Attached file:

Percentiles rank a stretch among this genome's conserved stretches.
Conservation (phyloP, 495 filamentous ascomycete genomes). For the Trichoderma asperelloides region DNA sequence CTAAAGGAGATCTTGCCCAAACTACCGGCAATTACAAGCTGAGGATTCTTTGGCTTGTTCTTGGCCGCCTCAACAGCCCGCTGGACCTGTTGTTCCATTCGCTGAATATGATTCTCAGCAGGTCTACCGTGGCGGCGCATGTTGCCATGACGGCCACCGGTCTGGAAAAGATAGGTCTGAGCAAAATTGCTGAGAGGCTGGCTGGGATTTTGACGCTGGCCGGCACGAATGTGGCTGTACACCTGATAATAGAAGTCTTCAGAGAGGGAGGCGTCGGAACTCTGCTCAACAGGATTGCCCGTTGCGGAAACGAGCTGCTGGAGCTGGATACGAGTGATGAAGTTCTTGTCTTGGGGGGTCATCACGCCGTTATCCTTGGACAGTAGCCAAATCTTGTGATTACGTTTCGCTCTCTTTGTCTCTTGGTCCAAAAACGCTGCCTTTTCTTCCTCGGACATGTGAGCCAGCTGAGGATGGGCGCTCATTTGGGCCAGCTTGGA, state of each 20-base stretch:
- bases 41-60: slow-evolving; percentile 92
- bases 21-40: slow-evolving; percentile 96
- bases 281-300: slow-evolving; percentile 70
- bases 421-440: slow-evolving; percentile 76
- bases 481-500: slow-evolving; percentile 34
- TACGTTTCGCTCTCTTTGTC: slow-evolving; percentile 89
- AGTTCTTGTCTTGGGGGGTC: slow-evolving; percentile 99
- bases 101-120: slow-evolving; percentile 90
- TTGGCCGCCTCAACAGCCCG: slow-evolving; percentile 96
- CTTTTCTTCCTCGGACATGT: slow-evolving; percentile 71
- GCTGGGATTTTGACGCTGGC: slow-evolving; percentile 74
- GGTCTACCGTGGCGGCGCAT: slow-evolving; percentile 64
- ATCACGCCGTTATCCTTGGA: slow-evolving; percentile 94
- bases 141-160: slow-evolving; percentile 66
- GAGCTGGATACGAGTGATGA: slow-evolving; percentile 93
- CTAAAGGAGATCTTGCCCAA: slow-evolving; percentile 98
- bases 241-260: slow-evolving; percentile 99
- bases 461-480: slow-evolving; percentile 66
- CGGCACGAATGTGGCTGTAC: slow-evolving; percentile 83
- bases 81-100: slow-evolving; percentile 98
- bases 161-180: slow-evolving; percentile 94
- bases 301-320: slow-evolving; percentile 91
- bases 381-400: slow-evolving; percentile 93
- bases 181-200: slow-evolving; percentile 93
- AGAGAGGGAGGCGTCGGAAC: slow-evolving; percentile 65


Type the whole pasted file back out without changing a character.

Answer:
Percentiles rank a stretch among this genome's conserved stretches.
Conservation (phyloP, 495 filamentous ascomycete genomes). For the Trichoderma asperelloides region DNA sequence CTAAAGGAGATCTTGCCCAAACTACCGGCAATTACAAGCTGAGGATTCTTTGGCTTGTTCTTGGCCGCCTCAACAGCCCGCTGGACCTGTTGTTCCATTCGCTGAATATGATTCTCAGCAGGTCTACCGTGGCGGCGCATGTTGCCATGACGGCCACCGGTCTGGAAAAGATAGGTCTGAGCAAAATTGCTGAGAGGCTGGCTGGGATTTTGACGCTGGCCGGCACGAATGTGGCTGTACACCTGATAATAGAAGTCTTCAGAGAGGGAGGCGTCGGAACTCTGCTCAACAGGATTGCCCGTTGCGGAAACGAGCTGCTGGAGCTGGATACGAGTGATGAAGTTCTTGTCTTGGGGGGTCATCACGCCGTTATCCTTGGACAGTAGCCAAATCTTGTGATTACGTTTCGCTCTCTTTGTCTCTTGGTCCAAAAACGCTGCCTTTTCTTCCTCGGACATGTGAGCCAGCTGAGGATGGGCGCTCATTTGGGCCAGCTTGGA, state of each 20-base stretch:
- bases 41-60: slow-evolving; percentile 92
- bases 21-40: slow-evolving; percentile 96
- bases 281-300: slow-evolving; percentile 70
- bases 421-440: slow-evolving; percentile 76
- bases 481-500: slow-evolving; percentile 34
- TACGTTTCGCTCTCTTTGTC: slow-evolving; percentile 89
- AGTTCTTGTCTTGGGGGGTC: slow-evolving; percentile 99
- bases 101-120: slow-evolving; percentile 90
- TTGGCCGCCTCAACAGCCCG: slow-evolving; percentile 96
- CTTTTCTTCCTCGGACATGT: slow-evolving; percentile 71
- GCTGGGATTTTGACGCTGGC: slow-evolving; percentile 74
- GGTCTACCGTGGCGGCGCAT: slow-evolving; percentile 64
- ATCACGCCGTTATCCTTGGA: slow-evolving; percentile 94
- bases 141-160: slow-evolving; percentile 66
- GAGCTGGATACGAGTGATGA: slow-evolving; percentile 93
- CTAAAGGAGATCTTGCCCAA: slow-evolving; percentile 98
- bases 241-260: slow-evolving; percentile 99
- bases 461-480: slow-evolving; percentile 66
- CGGCACGAATGTGGCTGTAC: slow-evolving; percentile 83
- bases 81-100: slow-evolving; percentile 98
- bases 161-180: slow-evolving; percentile 94
- bases 301-320: slow-evolving; percentile 91
- bases 381-400: slow-evolving; percentile 93
- bases 181-200: slow-evolving; percentile 93
- AGAGAGGGAGGCGTCGGAAC: slow-evolving; percentile 65